4. LinkedIn has groups for all kinds of interests. Joining one or several in the areas of your interests will also allow you to connect with like-minded people. This can lead to more contacts for you network and also help establish you as an expert.
  5. Use Applications within your pages. Applications are like widgets that you can embed in your page to add more dynamic content. Within my site I have a widget that pulls in my SlideShare files. There is also an Amazon widget where you can mention books that you are reading or have read. You can also write a recommendation on the book.
  6. Within the Additional Information area of your profile you can add links to three external sites you may have. I recommend you take advantage of this. As well, replace the default names of Personal Website, Blog, etc. with the name of the actual site. This will create awareness of your personal site/blog name. Also add your Twitter handle there as well.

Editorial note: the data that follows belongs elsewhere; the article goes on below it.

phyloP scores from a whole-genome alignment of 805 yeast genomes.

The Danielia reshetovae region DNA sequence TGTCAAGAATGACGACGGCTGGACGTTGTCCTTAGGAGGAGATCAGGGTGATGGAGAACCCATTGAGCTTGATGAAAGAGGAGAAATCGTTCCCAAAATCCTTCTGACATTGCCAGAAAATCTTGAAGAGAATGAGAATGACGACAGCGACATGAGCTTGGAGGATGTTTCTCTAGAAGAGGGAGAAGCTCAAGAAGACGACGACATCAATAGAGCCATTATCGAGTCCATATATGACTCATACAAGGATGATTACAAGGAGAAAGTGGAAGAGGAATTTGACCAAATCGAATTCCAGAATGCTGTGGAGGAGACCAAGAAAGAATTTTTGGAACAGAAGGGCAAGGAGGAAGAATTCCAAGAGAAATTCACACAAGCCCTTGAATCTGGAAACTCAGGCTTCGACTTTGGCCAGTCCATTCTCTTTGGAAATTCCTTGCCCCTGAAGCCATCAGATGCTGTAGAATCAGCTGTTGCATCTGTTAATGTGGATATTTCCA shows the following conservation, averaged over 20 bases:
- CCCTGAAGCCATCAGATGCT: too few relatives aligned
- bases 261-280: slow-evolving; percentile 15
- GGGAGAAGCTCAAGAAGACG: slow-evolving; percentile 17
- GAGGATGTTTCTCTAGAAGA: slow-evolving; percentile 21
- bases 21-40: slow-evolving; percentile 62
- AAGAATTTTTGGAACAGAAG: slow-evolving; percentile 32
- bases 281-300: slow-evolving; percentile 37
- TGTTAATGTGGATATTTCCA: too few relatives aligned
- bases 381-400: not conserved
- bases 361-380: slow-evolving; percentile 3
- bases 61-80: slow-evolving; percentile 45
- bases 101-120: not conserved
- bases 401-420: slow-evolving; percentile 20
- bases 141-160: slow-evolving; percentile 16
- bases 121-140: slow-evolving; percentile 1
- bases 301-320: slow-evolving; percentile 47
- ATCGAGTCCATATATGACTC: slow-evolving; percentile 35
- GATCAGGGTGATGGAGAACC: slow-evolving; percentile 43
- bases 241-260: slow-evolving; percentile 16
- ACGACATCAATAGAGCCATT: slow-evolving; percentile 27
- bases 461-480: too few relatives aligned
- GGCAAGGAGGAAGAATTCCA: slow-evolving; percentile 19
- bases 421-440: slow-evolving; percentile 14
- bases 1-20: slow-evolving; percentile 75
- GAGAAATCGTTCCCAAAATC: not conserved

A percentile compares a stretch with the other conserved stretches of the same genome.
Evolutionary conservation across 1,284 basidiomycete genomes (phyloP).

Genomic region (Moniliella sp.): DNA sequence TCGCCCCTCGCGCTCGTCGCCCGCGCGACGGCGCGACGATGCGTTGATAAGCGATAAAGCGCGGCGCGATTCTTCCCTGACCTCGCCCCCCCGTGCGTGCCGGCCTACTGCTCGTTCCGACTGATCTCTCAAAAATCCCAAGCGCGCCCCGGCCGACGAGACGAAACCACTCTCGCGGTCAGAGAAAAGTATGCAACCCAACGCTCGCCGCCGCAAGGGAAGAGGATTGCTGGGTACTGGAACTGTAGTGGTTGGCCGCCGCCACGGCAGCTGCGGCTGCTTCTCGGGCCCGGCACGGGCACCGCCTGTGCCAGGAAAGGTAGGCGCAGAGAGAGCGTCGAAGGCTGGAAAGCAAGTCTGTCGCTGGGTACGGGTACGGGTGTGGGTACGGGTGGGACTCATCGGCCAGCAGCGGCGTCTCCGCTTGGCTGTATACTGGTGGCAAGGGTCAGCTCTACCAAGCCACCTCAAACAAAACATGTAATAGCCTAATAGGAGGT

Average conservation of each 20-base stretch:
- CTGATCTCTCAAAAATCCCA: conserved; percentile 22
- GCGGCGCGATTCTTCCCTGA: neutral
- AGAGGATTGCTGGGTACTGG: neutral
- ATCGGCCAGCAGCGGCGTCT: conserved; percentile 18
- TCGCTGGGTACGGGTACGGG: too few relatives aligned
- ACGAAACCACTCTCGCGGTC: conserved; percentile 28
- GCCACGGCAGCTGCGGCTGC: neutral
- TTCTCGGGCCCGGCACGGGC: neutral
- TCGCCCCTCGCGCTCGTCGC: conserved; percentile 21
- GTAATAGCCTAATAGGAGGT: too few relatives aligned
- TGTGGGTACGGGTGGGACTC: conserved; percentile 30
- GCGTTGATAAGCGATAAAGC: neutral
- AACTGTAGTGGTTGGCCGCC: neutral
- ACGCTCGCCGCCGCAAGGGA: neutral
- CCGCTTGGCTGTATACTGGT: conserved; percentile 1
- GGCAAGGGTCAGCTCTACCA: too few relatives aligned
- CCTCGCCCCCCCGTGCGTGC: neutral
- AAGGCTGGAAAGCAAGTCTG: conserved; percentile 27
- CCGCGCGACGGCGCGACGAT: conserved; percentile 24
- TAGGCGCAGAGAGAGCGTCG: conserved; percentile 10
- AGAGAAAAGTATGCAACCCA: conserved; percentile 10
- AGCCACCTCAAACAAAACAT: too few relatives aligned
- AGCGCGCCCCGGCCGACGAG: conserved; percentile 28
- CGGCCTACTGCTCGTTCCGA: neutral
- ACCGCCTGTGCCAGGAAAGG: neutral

With this article I have only begun to scratch the surface of what can be done with LinkedIn. I suggest you Google articles on how to improve and then optimize your LinkedIn profile. By putting in a little bit of effort now it might pay off big later on in terms of landing your dream job.

Using Twitter to promote your blog and your personal brand

This post is Day #4 in a series called Personal Branding for Software Developers.

The next tool every developer should have is a Twitter account. In this article I will tell you why Twitter has become such an effective tool for social networking and personal branding.